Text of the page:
It is with deep sadness that we announce the death of Darryl Waldron, professor of business administration at Trinity University. He died Tuesday, Dec. 19 following a brief illness.
Professor Waldron was a challenging and demanding teacher, a devoted colleague and friend, and a dedicated scholar. At Trinity, he taught business policy and international management. Business Policy is the capstone course for all business students and his unwavering standards of excellence inspired a certain amount of fear and anxiety among students. But as one colleague notes, “In our alumni surveys, former students express sincere appreciation for his teaching and that he taught them to analyze and think critically before taking action.”
Waldron joined the Trinity faculty in 1980 after spending five years as a member of the business school faculty at the University of Memphis. He earned a doctorate in business administration in 1975 from the University of Mississippi. Prior to entering academia, Waldron spent 13 years in industry, including 10 years with Ford Motor Company. Because of his blend of practical and academic experiences he was a sought out expert, serving most recently on the Board of Directors of Biobridge Global.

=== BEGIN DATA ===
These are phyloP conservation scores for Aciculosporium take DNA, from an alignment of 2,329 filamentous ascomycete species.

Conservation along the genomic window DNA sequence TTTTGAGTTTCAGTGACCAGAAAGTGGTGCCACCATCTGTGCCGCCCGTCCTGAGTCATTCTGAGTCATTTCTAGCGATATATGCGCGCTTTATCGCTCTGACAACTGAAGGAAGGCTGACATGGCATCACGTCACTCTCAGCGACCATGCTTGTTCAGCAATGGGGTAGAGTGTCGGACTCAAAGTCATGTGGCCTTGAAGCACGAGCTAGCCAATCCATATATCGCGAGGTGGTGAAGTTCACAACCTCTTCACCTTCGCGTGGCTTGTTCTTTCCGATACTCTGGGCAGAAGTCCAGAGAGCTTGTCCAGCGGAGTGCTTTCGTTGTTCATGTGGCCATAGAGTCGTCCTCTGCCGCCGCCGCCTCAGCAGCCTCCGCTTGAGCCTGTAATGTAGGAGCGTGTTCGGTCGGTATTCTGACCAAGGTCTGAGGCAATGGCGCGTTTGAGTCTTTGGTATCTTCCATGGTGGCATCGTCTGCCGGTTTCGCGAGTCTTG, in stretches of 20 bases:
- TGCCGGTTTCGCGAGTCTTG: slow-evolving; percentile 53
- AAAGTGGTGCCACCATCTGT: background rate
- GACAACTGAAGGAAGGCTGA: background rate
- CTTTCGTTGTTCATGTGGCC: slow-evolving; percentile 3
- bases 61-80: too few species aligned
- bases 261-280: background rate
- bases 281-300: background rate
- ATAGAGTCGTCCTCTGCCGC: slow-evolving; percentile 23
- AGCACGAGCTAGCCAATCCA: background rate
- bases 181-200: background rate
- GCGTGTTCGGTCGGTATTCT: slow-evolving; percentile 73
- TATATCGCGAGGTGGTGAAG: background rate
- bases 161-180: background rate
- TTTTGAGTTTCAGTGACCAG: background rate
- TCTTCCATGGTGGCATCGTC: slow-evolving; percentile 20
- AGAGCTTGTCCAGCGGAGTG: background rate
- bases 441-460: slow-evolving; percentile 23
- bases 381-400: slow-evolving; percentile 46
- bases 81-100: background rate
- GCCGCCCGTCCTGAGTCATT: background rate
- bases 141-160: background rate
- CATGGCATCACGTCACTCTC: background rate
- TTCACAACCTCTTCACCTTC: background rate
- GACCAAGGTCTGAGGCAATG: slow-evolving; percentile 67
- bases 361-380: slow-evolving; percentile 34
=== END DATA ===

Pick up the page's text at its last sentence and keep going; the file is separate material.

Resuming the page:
In addition to teaching, Waldron was an active scholar, authoring or co-authoring more than 75 peer reviewed publications. He focused on the international arena and conducted research pertaining to emerging markets, relationship-based lending, and measuring the contribution of strategy and policy to the creation of shareholder value. He was a mentor to other faculty in using research to inform one’s teaching and vice versa.
A dedicated colleague, mentor, and friend, known for his laser-like focus, wit, and shrewdness, Waldron was an active member of the Trinity community. He created the Small Business Person of the Year Award, served as director for numerous faculty searches and committees, assisted in the business program AACSB accreditation process, served as the University’s NCAA faculty representative and was involved in the prestigious NCAA Postgraduate Scholarship process for deserving student-athletes. Colleagues and friends note Waldron’s fierce loyalty and compassion to those he cared about, helping others through personal and professional challenges with grace and sound advice as attributes they will miss most about him.
A loving and devoted family man, Waldron is survived by his wife Ayon Wen-Waldron, and their two sons, Ethan Alexander and Ayrton Andrew, daughter Ashley Michelle Waldron, and sister, Dawn Allan. The family held a private service to honor his memory and requests no formal memorial service on campus.